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Mason Marks

  • Inside the movement to legalize magic mushrooms in Massachusetts

    October 26, 2023

    On a crisp autumn morning, a pair of hikers bounded through a tangle of oak trees before dropping their backpacks near the banks of a…

  • Psychedelic Therapy Is Here. Just Don’t Call It Therapy

    June 15, 2023

    From the breathless media coverage, it would appear that Oregon is on the brink of becoming a haven for shroom-fueled mental wellness. Oregon’s Measure 109,…

  • Why are people turning to psychedelics like ayahuasca?

    February 6, 2023

    Ayahuasca is a psychedelic tea whose roots go back hundreds of years to ceremonial use by Indigenous groups in the Amazon region. …But it’s unclear…

  • Why are people turning to psychedelics like ayahuasca?

    February 2, 2023

    Ayahuasca is a psychedelic tea whose roots go back hundreds of years to ceremonial use by Indigenous groups in the Amazon region. It’s widely used…

  • Ketamine clinics go beyond therapy

    April 4, 2022

    The decor of the Nushama Psychedelic Wellness Clinic was designed to look like bliss. "It doesn't feel like a hospital or a clinic, but more like a journey," said Jay Godfrey, the former fashion designer who co-founded the space with Richard Meloff, a lawyer turned cannabis entrepreneur. The "journey", in this instance, is brought on by ketamine, administered intravenously, as a treatment for mental health disorders, albeit one that has not yet been approved by the Food and Drug Administration (FDA). ... "There's nothing suspicious" about off-label prescription use in general, said Mason Marks, a senior fellow at Harvard Law School specialising in the regulations around psychedelics, but ketamine providers need to be careful about over-promising the drug's benefits, particularly when there's limited evidence of its efficacy.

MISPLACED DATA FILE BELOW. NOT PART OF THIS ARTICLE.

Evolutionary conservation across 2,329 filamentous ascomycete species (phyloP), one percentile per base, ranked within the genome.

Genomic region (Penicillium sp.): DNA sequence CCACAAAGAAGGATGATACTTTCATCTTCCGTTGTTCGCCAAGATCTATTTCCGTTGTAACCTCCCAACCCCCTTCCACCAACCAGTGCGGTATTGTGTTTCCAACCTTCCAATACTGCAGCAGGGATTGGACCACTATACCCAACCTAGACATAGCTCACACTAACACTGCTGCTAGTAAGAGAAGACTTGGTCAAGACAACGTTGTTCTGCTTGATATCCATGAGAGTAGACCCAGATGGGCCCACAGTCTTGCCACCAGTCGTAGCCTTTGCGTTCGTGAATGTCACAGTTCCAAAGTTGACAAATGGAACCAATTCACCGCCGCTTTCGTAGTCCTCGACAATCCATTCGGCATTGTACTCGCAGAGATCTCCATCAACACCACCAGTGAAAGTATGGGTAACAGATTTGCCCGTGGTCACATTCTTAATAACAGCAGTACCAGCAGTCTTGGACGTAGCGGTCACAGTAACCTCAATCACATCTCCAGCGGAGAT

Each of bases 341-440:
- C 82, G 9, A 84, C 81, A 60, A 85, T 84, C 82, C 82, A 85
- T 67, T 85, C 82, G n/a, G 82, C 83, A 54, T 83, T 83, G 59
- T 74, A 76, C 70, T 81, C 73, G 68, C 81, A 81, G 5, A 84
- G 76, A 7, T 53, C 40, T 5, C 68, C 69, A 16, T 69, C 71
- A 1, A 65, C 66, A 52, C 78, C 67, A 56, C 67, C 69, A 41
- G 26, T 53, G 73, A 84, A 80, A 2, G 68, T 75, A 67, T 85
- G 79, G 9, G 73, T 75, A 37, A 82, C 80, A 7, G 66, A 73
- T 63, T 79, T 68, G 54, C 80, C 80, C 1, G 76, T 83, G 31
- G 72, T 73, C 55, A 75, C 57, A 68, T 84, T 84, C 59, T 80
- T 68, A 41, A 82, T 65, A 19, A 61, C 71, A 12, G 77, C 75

• What’s in a Name? Psychedelics IP Discussion Heats Up

    March 15, 2022

    As the psychedelics industry continues to pursue a pharmaceutical business model, the conversation surrounding intellectual property is gaining traction. The business of psychedelic drugs has gained a serious air of legitimacy by modeling itself after the pharmaceutical market. But with this benchmark comes the question of how the industry will marry its goodwill intentions with the hard-nosed business of intellectual property (IP). ... Mason Marks, a senior fellow and project lead with the Project on Psychedelics Law and Regulation at Harvard Law School, said in order to patent a psychedelic substance there needs to be genetic manipulation so that there is a new aspect to the actual substance. “Whether or not you modify the mushroom, you could also patent various methods of growing it and utilizing it, because in those instances, you aren’t patenting the product of nature itself, but a method of producing or using it,” he explained.

  • A Ketamine Clinic Treads the Line Between Health Care and a ‘Spa Day for Your Brain’

    March 14, 2022